Importance of Sequence and Timing in Parasite Coinfections
Karvonen, A., Jokela, J., & Laine, A.-L. (2019). Importance of Sequence and Timing in Parasite Coinfections. Trends in Parasitology, 35(2), 109-118. https://doi.org/10.1016/j.pt.2018.11.007
Published inTrends in Parasitology
© 2018 Elsevier Ltd.
Coinfections by multiple parasites predominate in the wild. Interactionsbetween parasites can be antagonistic, neutral, or facilitative, and they canhave significant implications for epidemiology, disease dynamics, and evolu-tion of virulence. Coinfections commonly result from sequential exposure ofhosts to different parasites. We argue that the sequential nature of coinfectionsis important for the consequences of infection in both natural and man-madeenvironments. Coinfections accumulate during host lifespan, determining thestructure of the parasite infracommunity. Interactions within the parasite com-munity and their joint effect on the host individual potentially shape evolution ofparasite life-history traits and transmission biology. Overall, sequential coin-fections have the potential to change evolutionary and epidemiological out-comes of host–parasite interactions widely across plant and animal systems.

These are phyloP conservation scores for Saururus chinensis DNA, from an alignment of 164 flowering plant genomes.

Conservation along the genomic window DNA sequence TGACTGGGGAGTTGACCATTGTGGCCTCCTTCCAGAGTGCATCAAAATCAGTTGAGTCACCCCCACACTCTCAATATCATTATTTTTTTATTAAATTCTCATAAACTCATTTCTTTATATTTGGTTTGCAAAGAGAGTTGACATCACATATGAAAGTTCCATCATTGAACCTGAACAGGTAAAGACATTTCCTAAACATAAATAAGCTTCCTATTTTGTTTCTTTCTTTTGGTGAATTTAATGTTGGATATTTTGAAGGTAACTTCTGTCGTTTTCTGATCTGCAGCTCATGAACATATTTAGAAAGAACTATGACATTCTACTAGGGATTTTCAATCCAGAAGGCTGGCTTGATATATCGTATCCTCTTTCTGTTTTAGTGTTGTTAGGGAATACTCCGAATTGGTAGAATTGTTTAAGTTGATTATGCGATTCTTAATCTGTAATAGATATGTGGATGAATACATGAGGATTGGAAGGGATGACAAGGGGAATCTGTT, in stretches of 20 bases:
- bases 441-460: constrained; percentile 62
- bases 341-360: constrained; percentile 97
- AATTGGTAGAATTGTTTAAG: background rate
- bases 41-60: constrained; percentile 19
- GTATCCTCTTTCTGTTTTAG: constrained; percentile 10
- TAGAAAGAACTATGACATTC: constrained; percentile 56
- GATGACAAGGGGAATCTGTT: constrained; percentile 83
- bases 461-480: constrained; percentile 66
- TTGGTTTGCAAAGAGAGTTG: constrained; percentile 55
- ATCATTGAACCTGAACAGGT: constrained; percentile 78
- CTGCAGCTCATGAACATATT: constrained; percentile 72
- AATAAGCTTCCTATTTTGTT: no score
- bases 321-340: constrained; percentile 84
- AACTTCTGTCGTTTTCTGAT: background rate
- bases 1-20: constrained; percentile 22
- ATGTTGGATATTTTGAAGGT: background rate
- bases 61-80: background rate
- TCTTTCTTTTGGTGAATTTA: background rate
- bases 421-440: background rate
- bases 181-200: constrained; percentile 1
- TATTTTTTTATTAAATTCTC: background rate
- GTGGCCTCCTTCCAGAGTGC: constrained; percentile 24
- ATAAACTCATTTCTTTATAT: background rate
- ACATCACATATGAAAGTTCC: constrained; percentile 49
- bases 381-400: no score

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Related funder(s)Academy of Finland
Funding program(s)Academy Project, AoF; Research costs of Academy Research Fellow, AoF
Additional information about fundingWe thank I. Klemme and K.-R. Louhi for fruitful discussions and three anonymous reviewers for their constructive comments. The work was supported by the Academy of Finland for A.K. (grants 263864, 292736 and 310632). A.-L.L. was funded by grants from the Academy of Finland (296686), and the European Research Council (Consolidator Grant RESISTANCE 724508).
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